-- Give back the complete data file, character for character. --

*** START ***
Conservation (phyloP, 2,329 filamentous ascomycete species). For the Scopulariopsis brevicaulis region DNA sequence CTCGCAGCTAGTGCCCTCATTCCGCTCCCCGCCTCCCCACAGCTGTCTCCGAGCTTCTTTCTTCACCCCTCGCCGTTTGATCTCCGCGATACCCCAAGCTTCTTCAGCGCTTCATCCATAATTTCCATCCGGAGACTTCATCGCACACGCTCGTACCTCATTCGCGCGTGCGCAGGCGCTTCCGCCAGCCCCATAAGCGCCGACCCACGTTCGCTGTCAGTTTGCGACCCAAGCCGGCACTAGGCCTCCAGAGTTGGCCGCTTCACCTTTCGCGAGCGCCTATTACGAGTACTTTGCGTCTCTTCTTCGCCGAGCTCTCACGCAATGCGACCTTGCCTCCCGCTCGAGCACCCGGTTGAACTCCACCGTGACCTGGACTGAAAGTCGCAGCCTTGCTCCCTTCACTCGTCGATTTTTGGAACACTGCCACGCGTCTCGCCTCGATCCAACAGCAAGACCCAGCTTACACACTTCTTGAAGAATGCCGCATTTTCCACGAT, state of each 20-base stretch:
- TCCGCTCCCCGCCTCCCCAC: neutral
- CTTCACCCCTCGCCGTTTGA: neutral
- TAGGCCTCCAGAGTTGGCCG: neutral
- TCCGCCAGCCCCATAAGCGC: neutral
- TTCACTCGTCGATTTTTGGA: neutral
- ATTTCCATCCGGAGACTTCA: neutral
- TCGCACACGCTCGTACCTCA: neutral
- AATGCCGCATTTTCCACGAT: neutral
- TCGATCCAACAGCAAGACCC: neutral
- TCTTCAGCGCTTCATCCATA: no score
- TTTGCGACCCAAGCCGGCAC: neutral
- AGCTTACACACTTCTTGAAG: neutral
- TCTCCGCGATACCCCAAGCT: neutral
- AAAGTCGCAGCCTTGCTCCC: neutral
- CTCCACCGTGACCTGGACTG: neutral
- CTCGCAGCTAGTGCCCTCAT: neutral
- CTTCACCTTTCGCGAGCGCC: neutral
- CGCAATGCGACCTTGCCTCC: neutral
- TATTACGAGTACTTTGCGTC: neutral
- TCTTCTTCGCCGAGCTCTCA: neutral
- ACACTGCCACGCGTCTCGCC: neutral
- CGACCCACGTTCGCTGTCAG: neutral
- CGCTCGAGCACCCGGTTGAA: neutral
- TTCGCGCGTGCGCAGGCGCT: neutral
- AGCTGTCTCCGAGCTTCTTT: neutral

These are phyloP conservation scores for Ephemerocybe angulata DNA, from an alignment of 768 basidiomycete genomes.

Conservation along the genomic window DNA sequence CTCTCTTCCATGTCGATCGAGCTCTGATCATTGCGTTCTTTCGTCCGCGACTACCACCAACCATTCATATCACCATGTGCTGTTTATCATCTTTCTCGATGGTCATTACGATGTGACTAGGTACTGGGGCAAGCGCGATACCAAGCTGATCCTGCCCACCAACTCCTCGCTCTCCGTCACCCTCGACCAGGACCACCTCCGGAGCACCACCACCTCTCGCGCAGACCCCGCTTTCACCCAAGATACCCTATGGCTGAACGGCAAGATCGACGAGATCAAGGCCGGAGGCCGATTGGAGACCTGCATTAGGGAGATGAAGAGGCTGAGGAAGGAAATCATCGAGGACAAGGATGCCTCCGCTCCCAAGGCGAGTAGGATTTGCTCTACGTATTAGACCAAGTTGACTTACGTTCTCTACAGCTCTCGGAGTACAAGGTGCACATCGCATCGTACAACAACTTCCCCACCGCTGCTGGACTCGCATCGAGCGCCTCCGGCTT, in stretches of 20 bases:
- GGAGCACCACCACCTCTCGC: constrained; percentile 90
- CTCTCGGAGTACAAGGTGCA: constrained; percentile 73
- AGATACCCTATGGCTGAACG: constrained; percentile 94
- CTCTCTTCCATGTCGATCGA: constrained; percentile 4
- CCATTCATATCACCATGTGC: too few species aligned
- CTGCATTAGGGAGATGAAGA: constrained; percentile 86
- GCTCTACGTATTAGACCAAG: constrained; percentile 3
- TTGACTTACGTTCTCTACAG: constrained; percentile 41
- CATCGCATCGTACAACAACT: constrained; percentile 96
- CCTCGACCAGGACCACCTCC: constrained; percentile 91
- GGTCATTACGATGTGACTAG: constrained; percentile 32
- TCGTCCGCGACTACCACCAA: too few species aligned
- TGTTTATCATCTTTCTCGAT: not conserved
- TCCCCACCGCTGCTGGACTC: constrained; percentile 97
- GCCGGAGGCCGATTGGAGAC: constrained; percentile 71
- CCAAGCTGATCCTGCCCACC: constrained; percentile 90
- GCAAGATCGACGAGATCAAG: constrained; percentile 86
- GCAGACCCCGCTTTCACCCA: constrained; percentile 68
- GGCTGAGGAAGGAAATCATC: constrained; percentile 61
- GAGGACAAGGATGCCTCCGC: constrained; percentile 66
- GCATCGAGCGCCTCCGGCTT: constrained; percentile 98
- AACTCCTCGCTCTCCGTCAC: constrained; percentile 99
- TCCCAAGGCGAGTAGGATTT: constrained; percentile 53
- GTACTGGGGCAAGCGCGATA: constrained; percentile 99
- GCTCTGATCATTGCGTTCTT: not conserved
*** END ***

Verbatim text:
Conservation (phyloP, 2,329 filamentous ascomycete species). For the Scopulariopsis brevicaulis region DNA sequence CTCGCAGCTAGTGCCCTCATTCCGCTCCCCGCCTCCCCACAGCTGTCTCCGAGCTTCTTTCTTCACCCCTCGCCGTTTGATCTCCGCGATACCCCAAGCTTCTTCAGCGCTTCATCCATAATTTCCATCCGGAGACTTCATCGCACACGCTCGTACCTCATTCGCGCGTGCGCAGGCGCTTCCGCCAGCCCCATAAGCGCCGACCCACGTTCGCTGTCAGTTTGCGACCCAAGCCGGCACTAGGCCTCCAGAGTTGGCCGCTTCACCTTTCGCGAGCGCCTATTACGAGTACTTTGCGTCTCTTCTTCGCCGAGCTCTCACGCAATGCGACCTTGCCTCCCGCTCGAGCACCCGGTTGAACTCCACCGTGACCTGGACTGAAAGTCGCAGCCTTGCTCCCTTCACTCGTCGATTTTTGGAACACTGCCACGCGTCTCGCCTCGATCCAACAGCAAGACCCAGCTTACACACTTCTTGAAGAATGCCGCATTTTCCACGAT, state of each 20-base stretch:
- TCCGCTCCCCGCCTCCCCAC: neutral
- CTTCACCCCTCGCCGTTTGA: neutral
- TAGGCCTCCAGAGTTGGCCG: neutral
- TCCGCCAGCCCCATAAGCGC: neutral
- TTCACTCGTCGATTTTTGGA: neutral
- ATTTCCATCCGGAGACTTCA: neutral
- TCGCACACGCTCGTACCTCA: neutral
- AATGCCGCATTTTCCACGAT: neutral
- TCGATCCAACAGCAAGACCC: neutral
- TCTTCAGCGCTTCATCCATA: no score
- TTTGCGACCCAAGCCGGCAC: neutral
- AGCTTACACACTTCTTGAAG: neutral
- TCTCCGCGATACCCCAAGCT: neutral
- AAAGTCGCAGCCTTGCTCCC: neutral
- CTCCACCGTGACCTGGACTG: neutral
- CTCGCAGCTAGTGCCCTCAT: neutral
- CTTCACCTTTCGCGAGCGCC: neutral
- CGCAATGCGACCTTGCCTCC: neutral
- TATTACGAGTACTTTGCGTC: neutral
- TCTTCTTCGCCGAGCTCTCA: neutral
- ACACTGCCACGCGTCTCGCC: neutral
- CGACCCACGTTCGCTGTCAG: neutral
- CGCTCGAGCACCCGGTTGAA: neutral
- TTCGCGCGTGCGCAGGCGCT: neutral
- AGCTGTCTCCGAGCTTCTTT: neutral

These are phyloP conservation scores for Ephemerocybe angulata DNA, from an alignment of 768 basidiomycete genomes.

Conservation along the genomic window DNA sequence CTCTCTTCCATGTCGATCGAGCTCTGATCATTGCGTTCTTTCGTCCGCGACTACCACCAACCATTCATATCACCATGTGCTGTTTATCATCTTTCTCGATGGTCATTACGATGTGACTAGGTACTGGGGCAAGCGCGATACCAAGCTGATCCTGCCCACCAACTCCTCGCTCTCCGTCACCCTCGACCAGGACCACCTCCGGAGCACCACCACCTCTCGCGCAGACCCCGCTTTCACCCAAGATACCCTATGGCTGAACGGCAAGATCGACGAGATCAAGGCCGGAGGCCGATTGGAGACCTGCATTAGGGAGATGAAGAGGCTGAGGAAGGAAATCATCGAGGACAAGGATGCCTCCGCTCCCAAGGCGAGTAGGATTTGCTCTACGTATTAGACCAAGTTGACTTACGTTCTCTACAGCTCTCGGAGTACAAGGTGCACATCGCATCGTACAACAACTTCCCCACCGCTGCTGGACTCGCATCGAGCGCCTCCGGCTT, in stretches of 20 bases:
- GGAGCACCACCACCTCTCGC: constrained; percentile 90
- CTCTCGGAGTACAAGGTGCA: constrained; percentile 73
- AGATACCCTATGGCTGAACG: constrained; percentile 94
- CTCTCTTCCATGTCGATCGA: constrained; percentile 4
- CCATTCATATCACCATGTGC: too few species aligned
- CTGCATTAGGGAGATGAAGA: constrained; percentile 86
- GCTCTACGTATTAGACCAAG: constrained; percentile 3
- TTGACTTACGTTCTCTACAG: constrained; percentile 41
- CATCGCATCGTACAACAACT: constrained; percentile 96
- CCTCGACCAGGACCACCTCC: constrained; percentile 91
- GGTCATTACGATGTGACTAG: constrained; percentile 32
- TCGTCCGCGACTACCACCAA: too few species aligned
- TGTTTATCATCTTTCTCGAT: not conserved
- TCCCCACCGCTGCTGGACTC: constrained; percentile 97
- GCCGGAGGCCGATTGGAGAC: constrained; percentile 71
- CCAAGCTGATCCTGCCCACC: constrained; percentile 90
- GCAAGATCGACGAGATCAAG: constrained; percentile 86
- GCAGACCCCGCTTTCACCCA: constrained; percentile 68
- GGCTGAGGAAGGAAATCATC: constrained; percentile 61
- GAGGACAAGGATGCCTCCGC: constrained; percentile 66
- GCATCGAGCGCCTCCGGCTT: constrained; percentile 98
- AACTCCTCGCTCTCCGTCAC: constrained; percentile 99
- TCCCAAGGCGAGTAGGATTT: constrained; percentile 53
- GTACTGGGGCAAGCGCGATA: constrained; percentile 99
- GCTCTGATCATTGCGTTCTT: not conserved